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The college football landscape has shifted into a new era of lucrative player opportunities: amateur college players can now profit from name, image, and likeness (NIL) deals, and players have increased freedom to transfer universities in search of greener pastures.
But players are also struggling with a lot of hardships, from health and safety risks to working full time at playing the game for little more than free tuition. What’s more, it can be difficult for individual players to speak out about problems in their workplace for fear of retaliation from coaches.
To improve conditions for the players, former University of Minnesota professor Jason Stahl started the College Football Players Association just over a year ago to give them a collective voice and the power to advocate for change. An attempt to organize the Penn State University team this summer derailed at the last minute, but it attracted national media attention and a phone call for Stahl with Big 10 Conference’s commissioner, Kevin Warren, about the reforms his group is calling for.
The CFBPA released its first three Platform for Change demands around player health in May, calling for independent medical care for players, post-football health protections, and healthier practices similar to those in the NFL and Ivy League. The nonprofit released additional demands in July: a percentage of media rights revenue for players, a real offseason, and CFBPA representatives at the bargaining tables of college football.
With the release of the six Platform for Change reform demands this summer, Stahl said, the CFBPA is entering its second phase – fundraising, player recruitment, and educating high school and college players about the inner workings of college football.
“What I found over year one, and particularly at Penn State, is current college football players really are not informed regarding the realities of their workplace. … Policy changes, new media rights contracts, they know none of it,” Stahl said.
Stahl, who serves as the CFBPA’s executive director, put together a leadership committee of six former players – Troy Reddick, Tremayne Anchrum, Alonzo Craighton, Justin Falcinelli, Edwin Garrett, and Jordan Meachum – to develop the Platform for Change. In June, the leadership committee added its first college player, Kassidy Woods.
The wide receiver at the University of Northern Colorado was one of the founding members of the Pac-12 WeAreUnited movement in the summer of 2020, which formed in response to the COVID-19 pandemic to advocate for health and safety protections for players. Stahl said in the announcement about Woods that the short-lived movement inspired him to make a players association a reality.
Reddick’s college career
Reddick, who played at Auburn University from 2002 to 2005, said he joined the leadership committee because he believes in the CFBPA mission and sees it as an opportunity to connect with players.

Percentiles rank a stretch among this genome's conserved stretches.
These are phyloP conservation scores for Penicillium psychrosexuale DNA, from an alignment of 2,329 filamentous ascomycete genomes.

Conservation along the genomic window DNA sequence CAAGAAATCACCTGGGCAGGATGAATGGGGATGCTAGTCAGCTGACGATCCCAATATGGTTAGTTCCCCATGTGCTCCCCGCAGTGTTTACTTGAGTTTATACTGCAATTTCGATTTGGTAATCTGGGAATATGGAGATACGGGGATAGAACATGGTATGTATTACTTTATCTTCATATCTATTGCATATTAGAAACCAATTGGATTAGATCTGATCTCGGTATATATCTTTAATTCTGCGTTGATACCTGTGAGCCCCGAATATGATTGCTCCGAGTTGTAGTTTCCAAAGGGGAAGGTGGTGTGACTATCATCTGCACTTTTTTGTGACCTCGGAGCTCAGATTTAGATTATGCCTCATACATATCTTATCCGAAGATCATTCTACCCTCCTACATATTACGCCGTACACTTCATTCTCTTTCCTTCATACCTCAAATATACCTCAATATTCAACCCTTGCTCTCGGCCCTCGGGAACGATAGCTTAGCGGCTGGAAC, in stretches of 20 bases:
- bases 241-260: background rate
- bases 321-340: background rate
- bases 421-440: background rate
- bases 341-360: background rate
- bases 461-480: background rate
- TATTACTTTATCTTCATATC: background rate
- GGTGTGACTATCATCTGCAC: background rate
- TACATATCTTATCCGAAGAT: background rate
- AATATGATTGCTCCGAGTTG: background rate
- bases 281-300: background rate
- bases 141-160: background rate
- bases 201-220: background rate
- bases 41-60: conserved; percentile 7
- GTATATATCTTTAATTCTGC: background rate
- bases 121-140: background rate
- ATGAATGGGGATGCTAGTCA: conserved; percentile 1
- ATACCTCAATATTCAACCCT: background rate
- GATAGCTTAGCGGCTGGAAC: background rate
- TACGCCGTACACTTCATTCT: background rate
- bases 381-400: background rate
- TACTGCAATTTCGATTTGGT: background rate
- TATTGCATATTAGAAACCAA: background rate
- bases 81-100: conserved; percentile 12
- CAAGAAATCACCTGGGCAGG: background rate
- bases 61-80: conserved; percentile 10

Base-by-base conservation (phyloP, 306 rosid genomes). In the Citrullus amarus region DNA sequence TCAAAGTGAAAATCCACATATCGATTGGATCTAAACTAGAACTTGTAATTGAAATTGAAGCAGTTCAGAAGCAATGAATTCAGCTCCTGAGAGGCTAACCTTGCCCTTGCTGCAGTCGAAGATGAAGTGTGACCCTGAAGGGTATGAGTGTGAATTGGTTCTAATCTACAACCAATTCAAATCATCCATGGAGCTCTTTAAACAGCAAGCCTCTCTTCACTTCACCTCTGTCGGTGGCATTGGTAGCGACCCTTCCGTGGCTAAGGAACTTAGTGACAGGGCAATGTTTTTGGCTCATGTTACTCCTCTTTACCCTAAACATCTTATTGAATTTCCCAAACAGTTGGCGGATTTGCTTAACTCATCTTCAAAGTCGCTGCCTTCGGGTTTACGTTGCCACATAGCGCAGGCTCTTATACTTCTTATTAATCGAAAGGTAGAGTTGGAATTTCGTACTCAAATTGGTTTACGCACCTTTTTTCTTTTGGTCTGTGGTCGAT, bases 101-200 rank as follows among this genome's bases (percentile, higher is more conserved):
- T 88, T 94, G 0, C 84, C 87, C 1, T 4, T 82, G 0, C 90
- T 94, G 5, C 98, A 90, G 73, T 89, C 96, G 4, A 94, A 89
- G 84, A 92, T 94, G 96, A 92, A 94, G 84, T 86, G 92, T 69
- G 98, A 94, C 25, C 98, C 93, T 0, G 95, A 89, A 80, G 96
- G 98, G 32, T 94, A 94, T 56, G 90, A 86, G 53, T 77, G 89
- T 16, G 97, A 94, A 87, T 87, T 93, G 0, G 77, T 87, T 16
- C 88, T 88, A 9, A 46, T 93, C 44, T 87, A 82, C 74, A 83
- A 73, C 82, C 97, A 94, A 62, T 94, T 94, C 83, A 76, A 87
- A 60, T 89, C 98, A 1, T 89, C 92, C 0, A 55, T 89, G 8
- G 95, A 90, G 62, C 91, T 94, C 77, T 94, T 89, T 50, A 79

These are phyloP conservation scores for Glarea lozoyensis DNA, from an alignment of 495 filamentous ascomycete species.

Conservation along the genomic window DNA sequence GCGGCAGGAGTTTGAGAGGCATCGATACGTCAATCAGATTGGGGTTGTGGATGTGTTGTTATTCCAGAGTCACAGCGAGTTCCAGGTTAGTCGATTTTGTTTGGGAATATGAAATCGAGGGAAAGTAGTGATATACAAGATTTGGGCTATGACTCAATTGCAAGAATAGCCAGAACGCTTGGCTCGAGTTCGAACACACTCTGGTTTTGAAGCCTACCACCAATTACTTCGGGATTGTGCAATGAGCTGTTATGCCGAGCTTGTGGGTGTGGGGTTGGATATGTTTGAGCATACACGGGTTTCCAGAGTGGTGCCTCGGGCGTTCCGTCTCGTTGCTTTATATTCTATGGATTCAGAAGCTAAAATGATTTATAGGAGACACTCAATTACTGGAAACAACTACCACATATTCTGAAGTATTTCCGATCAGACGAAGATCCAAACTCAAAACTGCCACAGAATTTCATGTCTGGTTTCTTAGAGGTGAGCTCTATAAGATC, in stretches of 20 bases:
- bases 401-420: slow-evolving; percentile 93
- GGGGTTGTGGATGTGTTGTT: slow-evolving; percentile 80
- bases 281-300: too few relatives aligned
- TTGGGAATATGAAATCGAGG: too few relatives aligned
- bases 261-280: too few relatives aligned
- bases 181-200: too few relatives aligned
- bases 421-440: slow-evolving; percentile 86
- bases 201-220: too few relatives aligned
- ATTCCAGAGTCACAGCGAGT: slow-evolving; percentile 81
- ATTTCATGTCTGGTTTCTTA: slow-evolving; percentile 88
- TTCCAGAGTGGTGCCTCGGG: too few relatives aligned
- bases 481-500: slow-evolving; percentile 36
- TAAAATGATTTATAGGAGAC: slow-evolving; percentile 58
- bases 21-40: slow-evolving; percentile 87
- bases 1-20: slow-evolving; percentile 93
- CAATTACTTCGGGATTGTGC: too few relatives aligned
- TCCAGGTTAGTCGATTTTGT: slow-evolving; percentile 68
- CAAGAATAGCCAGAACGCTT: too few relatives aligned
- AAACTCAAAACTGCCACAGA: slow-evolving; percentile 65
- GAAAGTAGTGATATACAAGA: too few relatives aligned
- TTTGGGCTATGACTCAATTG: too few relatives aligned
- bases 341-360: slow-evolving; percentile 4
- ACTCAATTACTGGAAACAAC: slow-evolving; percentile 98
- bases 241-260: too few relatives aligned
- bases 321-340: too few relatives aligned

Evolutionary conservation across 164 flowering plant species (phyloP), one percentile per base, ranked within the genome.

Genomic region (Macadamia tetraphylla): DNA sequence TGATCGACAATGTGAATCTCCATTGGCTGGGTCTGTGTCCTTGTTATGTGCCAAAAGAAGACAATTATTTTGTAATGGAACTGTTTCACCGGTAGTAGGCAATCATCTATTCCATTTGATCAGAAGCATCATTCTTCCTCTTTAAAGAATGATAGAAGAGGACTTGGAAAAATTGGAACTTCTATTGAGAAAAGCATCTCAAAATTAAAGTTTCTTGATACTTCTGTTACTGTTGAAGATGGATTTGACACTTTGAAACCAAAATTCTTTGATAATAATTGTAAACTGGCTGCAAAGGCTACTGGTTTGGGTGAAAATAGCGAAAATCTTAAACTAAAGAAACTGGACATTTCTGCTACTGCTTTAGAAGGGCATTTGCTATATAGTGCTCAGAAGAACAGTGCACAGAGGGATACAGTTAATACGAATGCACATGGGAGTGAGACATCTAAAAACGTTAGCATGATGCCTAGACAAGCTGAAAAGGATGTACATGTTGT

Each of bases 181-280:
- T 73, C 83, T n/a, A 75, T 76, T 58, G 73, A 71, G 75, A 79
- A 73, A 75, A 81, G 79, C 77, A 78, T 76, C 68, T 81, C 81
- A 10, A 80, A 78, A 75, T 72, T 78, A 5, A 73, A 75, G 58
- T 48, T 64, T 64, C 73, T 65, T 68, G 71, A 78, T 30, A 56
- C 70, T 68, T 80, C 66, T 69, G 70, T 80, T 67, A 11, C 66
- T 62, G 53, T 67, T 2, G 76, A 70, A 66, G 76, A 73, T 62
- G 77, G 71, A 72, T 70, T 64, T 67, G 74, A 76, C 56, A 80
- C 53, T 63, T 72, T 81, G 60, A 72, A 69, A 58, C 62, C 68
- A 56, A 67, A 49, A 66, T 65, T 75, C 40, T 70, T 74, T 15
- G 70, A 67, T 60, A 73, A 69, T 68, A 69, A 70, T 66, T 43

“The players need someone who is a part of each decision-making process,” Reddick said, referring to college conferences, individual colleges, and the NCAA. “If you’re making decisions that affect the wellbeing of the players, they should have some form of representation, whether elected or appointed.”
Reddick said he experienced his own hardships as a college player – and through the CFBPA he wants to help the current generation of players secure better treatment. The former Auburn player said he struggled to juggle his football workouts with a full course load the summer before his senior year.
When his course schedule prevented him from making practices or voluntary training, he was put through tough makeup workouts–even though he he had his own workout regimen. That felt punitive, he said, recalling his reaction at the time: “I have my own workout deal, I’ve been doing it since I got [to Auburn], and my body doesn’t look as good as it did when I got here – so whatever y’all are doing doesn’t work.”
Reddick emphasized how important health care is for players in such a grueling, physical sport. After a medical review following his retirement from the NFL, one of Reddick’s former teammates received a settlement offer for either extended health care or money. He chose the health care.
“The funds were not that important, but the long-term care was,” Reddick said. “So, if it’s worth that much to a millionaire, how much is it to a guy who played college football and works in a warehouse or medical sales?”
Not a union – yet
The CFBPA is a trade association, not a union – for now at least, Stahl said. He first wants to try negotiating with conferences and universities to achieve its Platform for Change demands without that threat.
To do that, Stahl, Reddick and other leadership committee members are working to recruit past, present, and future college football players nationally to gain the critical mass and legitimacy for a seat at the bargaining tables governing college football.
Stahl is confident that college players will be receptive to the CFBPA’s reform ideas – but first the group has to reach them. “The biggest thing that we think is inhibiting our success is our ability to reach current college football players,” Stahl said, to “let them know what we’re doing, let them know how they can get involved, and let them know the circumstances of their own industry.”
The CFBPA had hoped to organize a Penn State University chapter this summer and “bring the leadership of the Big Ten [Conference] to the bargaining table,” Stahl said, after one of its members introduced him to the team’s quarterback, Sean Clifford.